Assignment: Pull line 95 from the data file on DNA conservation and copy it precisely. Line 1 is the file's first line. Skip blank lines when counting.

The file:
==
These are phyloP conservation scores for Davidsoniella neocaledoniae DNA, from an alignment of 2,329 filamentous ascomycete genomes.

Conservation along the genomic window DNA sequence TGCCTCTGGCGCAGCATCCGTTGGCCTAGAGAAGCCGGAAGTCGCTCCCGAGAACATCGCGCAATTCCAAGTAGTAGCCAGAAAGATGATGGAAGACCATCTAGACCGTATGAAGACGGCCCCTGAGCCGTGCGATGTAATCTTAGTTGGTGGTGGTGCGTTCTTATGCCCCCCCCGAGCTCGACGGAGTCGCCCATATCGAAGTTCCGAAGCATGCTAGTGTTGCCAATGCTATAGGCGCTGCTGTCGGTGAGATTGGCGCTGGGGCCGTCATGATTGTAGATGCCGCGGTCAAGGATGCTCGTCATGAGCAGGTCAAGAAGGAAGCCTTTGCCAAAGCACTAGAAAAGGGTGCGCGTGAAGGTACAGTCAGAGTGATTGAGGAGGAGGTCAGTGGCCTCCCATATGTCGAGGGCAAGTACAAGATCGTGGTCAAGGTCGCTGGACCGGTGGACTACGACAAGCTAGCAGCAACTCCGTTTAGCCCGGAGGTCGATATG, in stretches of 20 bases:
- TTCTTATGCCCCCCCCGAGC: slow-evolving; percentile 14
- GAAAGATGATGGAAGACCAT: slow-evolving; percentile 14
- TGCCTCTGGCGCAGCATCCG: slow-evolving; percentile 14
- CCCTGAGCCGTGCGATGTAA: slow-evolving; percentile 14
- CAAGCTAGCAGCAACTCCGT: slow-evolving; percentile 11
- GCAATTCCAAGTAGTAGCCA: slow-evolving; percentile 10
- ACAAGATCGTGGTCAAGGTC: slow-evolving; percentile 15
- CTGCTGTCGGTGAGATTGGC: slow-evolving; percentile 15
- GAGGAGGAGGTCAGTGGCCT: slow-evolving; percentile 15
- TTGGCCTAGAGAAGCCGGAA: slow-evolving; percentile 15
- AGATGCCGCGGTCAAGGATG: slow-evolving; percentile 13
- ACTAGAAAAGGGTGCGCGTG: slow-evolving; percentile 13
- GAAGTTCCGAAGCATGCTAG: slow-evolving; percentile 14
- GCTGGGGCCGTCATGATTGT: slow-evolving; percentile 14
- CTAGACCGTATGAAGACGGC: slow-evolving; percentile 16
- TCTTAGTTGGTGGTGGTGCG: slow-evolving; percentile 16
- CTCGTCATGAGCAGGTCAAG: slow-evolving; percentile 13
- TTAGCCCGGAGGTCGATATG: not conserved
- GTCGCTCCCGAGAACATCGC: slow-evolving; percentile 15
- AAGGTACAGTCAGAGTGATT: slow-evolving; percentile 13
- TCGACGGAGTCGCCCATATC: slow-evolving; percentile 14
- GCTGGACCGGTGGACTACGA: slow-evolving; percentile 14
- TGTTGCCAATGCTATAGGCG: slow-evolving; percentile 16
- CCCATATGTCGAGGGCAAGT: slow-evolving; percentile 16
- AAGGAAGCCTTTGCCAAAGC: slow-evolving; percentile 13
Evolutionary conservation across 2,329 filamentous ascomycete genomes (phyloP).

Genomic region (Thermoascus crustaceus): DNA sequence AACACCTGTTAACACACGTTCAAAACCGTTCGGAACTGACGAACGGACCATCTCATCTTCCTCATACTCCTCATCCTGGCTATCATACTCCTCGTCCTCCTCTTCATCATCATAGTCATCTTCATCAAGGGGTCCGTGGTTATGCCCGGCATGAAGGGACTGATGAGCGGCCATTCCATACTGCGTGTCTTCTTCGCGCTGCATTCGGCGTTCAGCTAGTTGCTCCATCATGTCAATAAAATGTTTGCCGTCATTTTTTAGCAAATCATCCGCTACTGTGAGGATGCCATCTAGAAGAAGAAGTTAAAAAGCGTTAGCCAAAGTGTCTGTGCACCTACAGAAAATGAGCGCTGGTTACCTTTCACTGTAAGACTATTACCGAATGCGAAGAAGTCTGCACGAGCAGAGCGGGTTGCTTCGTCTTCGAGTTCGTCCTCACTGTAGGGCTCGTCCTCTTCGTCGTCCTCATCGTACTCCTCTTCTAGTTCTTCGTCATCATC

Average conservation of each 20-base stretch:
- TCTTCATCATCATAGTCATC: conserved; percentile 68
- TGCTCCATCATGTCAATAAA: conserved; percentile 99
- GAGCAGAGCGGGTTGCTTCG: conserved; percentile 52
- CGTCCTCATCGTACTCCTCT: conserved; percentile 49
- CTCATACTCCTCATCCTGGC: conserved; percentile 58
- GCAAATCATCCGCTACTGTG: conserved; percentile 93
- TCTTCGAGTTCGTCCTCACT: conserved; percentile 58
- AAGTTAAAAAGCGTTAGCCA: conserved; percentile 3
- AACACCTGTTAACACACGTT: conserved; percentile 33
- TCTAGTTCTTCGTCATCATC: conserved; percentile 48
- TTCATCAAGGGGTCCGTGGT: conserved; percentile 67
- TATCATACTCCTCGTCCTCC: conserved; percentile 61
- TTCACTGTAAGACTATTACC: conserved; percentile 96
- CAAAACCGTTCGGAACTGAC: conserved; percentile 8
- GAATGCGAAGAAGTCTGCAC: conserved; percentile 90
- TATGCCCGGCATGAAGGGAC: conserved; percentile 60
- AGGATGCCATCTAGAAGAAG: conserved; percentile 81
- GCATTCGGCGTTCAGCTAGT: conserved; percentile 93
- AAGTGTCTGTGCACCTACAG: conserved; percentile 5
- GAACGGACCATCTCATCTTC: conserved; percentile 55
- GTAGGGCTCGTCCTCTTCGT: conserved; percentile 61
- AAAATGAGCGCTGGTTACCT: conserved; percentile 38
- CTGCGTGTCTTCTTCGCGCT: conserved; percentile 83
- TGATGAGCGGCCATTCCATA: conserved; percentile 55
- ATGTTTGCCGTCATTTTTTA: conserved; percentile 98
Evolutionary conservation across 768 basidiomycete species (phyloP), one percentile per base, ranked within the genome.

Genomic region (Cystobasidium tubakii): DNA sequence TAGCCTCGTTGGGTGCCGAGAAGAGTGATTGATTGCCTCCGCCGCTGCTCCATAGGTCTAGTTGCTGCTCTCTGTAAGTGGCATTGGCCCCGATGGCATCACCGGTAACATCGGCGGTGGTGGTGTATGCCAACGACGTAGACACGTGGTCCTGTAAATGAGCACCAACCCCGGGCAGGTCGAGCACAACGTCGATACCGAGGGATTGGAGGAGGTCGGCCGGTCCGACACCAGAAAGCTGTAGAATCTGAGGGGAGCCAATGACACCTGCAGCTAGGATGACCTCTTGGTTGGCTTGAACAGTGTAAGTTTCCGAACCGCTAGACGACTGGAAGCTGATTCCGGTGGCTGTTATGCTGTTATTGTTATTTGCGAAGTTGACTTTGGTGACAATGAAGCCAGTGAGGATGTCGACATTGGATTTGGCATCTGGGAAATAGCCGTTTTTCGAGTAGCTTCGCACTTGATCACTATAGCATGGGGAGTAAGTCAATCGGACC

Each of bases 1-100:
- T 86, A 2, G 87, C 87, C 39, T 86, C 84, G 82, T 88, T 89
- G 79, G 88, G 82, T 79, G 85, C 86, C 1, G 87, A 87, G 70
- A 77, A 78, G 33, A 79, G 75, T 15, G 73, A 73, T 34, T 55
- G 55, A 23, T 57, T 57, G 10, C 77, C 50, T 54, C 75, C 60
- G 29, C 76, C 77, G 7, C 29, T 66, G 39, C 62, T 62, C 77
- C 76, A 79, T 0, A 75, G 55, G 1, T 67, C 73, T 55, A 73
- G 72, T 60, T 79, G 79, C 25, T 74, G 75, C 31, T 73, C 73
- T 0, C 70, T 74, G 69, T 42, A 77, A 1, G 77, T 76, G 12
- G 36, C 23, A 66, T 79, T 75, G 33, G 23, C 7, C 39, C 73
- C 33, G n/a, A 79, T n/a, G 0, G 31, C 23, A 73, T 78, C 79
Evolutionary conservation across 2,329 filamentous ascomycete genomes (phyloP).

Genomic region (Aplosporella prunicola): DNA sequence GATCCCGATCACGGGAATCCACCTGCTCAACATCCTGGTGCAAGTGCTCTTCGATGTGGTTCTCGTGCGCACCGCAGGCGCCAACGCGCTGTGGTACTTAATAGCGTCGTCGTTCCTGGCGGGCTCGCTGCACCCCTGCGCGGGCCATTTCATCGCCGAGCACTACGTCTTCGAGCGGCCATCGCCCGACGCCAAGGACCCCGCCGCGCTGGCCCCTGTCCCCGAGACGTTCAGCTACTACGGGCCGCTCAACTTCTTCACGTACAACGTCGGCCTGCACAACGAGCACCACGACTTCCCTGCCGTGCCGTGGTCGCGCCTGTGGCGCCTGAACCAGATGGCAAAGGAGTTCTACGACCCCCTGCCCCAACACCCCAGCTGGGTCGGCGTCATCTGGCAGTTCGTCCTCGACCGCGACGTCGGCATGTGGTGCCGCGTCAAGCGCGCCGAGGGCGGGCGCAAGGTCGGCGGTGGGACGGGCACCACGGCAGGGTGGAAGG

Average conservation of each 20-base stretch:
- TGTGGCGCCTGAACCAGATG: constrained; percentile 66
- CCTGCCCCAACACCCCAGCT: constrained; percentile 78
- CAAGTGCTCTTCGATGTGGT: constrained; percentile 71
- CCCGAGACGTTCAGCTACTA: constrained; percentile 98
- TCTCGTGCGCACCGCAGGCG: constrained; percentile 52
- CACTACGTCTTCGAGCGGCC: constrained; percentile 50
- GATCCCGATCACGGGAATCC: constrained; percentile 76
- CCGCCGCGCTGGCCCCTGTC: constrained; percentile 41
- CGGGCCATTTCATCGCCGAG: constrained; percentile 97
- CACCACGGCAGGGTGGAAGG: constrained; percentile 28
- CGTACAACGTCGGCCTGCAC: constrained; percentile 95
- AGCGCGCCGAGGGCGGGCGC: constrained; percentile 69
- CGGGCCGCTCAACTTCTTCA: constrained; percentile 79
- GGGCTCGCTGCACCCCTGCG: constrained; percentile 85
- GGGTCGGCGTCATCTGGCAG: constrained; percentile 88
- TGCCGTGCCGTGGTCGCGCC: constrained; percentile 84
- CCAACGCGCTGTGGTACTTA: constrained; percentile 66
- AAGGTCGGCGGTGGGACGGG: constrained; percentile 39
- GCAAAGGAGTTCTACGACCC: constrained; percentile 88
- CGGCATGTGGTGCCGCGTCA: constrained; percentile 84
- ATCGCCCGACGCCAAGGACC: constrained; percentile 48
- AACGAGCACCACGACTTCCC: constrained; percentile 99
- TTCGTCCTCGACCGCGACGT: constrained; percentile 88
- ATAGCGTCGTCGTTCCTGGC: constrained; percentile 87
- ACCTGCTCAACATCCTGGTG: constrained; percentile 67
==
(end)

- ATAGCGTCGTCGTTCCTGGC: constrained; percentile 87